Dior, under current creative director Maria Grazia Churi, is no stranger to bold messaging on the runway. Last season, the runway backdrop included signs that said things like "Patriarchy = CO2" in neon lights — so no one seemed to bat an eye when the Spring 2021 show, which debuted in Paris on Tuesday, closed out with a woman holding a sign that said "We are all fashion victims."
But they probably should have. Because the woman wasn't a model, and her messaging wasn't officially sanctioned by Dior. Instead, she was a gatecrasher, a protestor bearing the telltale symbol of climate activist group Extinction Rebellion.
Dressed in a simple black outfit, carrying a brown bag and wearing a white face mask of the kind commonly used to prevent the spread of Covid-19, the woman carried a yellow fabric sign that appeared to be hand-lettered, which she held in front of her as she paraded down the runway and stopped for the cameras at the end of the catwalk. Perhaps because of Dior's history with strong slogans on the runway, no one rushed to remove her.
Even LVMH head of communications and image Antoine Arnault was uncertain, initially telling WWD, "I think it was part of the show. It's hard to tell these days." Arnault later rescinded the statement, and Dior cut livestream footage so that the protestor doesn't appear in it, but the appearance had already made its mark on live attendees and social media.
So far, Extinction Rebellion hasn't acknowledged the protestor on any of its official social media platforms, and a representative for the organization has not yet responded to Fashionista's requests for comment. But in some ways, that's unsurprising: Extinction Rebellion's strategy has long been to employ a decentralized form of organization that has no clear hierarchy. Which means that the protestor may have acted independently of Extinction Rebellion's official media liaisons or social media operators.
Either way, it's not hard to guess what the anonymous protestor was getting at. Extinction Rebellion has shown up at fashion weeks around the world for a number of seasons now, calling for the shutdown of London Fashion Week and demanding that fashion pay more attention to climate breakdown.
The point the group is trying to make is simple: Climate change is a destructive force that's already here, and fashion needs to act like it's an emergency. The group even has a whole website dedicated to fashion specifically. On it, a manifesto outlines a list of goals: That fashion "use its platform to help save all life on earth," that the "exploitative and oppressive fashion system" come to an end, that the industry "directly address overproduction and obsolescence," that the industry come to "embody a regenerative culture" and that the influence of fashion be used to gather support for Extinction Rebellion's broader demands.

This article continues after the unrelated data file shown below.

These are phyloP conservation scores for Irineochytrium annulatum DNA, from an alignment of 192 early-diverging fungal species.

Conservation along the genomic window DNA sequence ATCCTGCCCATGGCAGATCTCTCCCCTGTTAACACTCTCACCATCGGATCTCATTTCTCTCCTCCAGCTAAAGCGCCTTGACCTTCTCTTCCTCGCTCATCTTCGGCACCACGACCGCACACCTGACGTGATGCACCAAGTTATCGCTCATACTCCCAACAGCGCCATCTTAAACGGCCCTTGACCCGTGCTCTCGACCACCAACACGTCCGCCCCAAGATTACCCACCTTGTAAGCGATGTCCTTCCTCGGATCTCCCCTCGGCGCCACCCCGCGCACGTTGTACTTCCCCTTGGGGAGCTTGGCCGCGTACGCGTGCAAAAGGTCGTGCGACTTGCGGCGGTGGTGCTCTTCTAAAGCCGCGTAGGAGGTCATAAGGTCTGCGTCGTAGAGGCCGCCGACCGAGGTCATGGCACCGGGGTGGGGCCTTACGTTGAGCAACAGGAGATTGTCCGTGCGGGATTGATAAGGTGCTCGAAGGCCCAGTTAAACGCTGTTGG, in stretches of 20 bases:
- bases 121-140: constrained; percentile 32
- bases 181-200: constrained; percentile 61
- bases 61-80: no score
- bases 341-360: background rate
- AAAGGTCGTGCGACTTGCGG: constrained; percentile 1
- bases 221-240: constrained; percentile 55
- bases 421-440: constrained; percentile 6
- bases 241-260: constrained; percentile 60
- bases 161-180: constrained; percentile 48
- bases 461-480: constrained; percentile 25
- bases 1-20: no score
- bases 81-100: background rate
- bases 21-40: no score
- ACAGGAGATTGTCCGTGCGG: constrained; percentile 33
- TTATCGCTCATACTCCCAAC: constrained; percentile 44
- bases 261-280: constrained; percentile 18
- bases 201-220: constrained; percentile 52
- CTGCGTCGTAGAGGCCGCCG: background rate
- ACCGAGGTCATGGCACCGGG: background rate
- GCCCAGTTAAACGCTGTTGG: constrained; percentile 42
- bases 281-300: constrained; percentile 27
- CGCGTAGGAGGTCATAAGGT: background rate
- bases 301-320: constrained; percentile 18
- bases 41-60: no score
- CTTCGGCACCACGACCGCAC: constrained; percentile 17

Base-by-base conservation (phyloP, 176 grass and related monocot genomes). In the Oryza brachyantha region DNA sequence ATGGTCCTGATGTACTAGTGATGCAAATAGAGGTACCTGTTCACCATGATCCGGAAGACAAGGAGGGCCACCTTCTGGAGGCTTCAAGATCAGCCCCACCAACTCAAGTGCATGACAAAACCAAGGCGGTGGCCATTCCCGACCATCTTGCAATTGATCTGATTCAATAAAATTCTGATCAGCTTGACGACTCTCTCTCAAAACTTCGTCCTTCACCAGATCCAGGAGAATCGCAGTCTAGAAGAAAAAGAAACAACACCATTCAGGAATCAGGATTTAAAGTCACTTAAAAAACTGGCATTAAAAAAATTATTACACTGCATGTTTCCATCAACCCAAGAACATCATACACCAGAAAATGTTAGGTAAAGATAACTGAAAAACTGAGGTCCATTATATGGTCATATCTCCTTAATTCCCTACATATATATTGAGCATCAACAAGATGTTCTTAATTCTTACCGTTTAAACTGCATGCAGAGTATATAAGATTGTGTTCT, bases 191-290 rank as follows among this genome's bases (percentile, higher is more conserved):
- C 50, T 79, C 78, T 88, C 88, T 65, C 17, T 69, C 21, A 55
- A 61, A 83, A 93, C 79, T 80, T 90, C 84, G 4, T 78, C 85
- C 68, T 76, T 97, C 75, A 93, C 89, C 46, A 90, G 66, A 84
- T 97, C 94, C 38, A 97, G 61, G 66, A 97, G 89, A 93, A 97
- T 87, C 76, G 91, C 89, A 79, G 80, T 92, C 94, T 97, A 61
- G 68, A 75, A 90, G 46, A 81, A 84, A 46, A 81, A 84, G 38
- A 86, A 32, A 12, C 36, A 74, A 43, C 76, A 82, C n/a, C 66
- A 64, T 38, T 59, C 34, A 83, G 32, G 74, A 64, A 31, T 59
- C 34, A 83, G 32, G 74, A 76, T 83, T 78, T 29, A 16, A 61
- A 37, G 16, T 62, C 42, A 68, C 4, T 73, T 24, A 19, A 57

When the protestor said that "we're all fashion victims," then, she wasn't using the phrase in the traditional sense that refers to people slavishly following trends. She was likely talking on a more meta level about the environmental damage the fashion industry continues to do to the earth as it destroys the Amazon rainforest to make space for more leather-producing farms, poisons rivers with dye runoff, and so much more. If we continue to use fashion to destroy our home and our health, she seemed to imply, we all become victims.
Why the Extinction Rebellion activist chose Dior isn't exactly clear — but considering the way that LVMH executives responded, the choice doesn't seem off-base.
"I don't think we're destroying the planet," Sidney Toledano, chairman and CEO of LVMH, told WWD. "We're committed to reducing our environmental impact by cutting our carbon dioxide emissions, tracing our raw materials, and so forth. They shouldn't be targeting us. I think there are industries that pollute much more."
Even if he's right on some level — it's hard to reliably quantify the size of the fashion industry's impact on the environment — he seems to be missing the point that Extinction Rebellion's trying to make. Until that point is taken, it's unlikely the group will stop staging demonstrations on the runway and beyond.
UPDATE, Wednesday, Sept. 30: Extinction Rebellion issued a statement taking responsibility for the protestor's actions, who, it confirmed, is a part of Extinction Rebellion's Fashion Action France group.
The protestor herself offered Fashionista the following explanation of her protest via Instagram DM: "I took this action to state that WE ARE ALL VICTIMS OF THE FASHION SYSTEM. While the world is suffering under a pandemic and a climate emergency, Dior persists in fueling this culture of excess and obsolescence, that is inflicting terrible environmental and social damage to the planet, people and animals. Fashion Week is a week of shame; catwalks have no place in the climate emergency. The only solution at this stage of the climate crisis is to produce less. Our governments must impose limits on this destructive industry."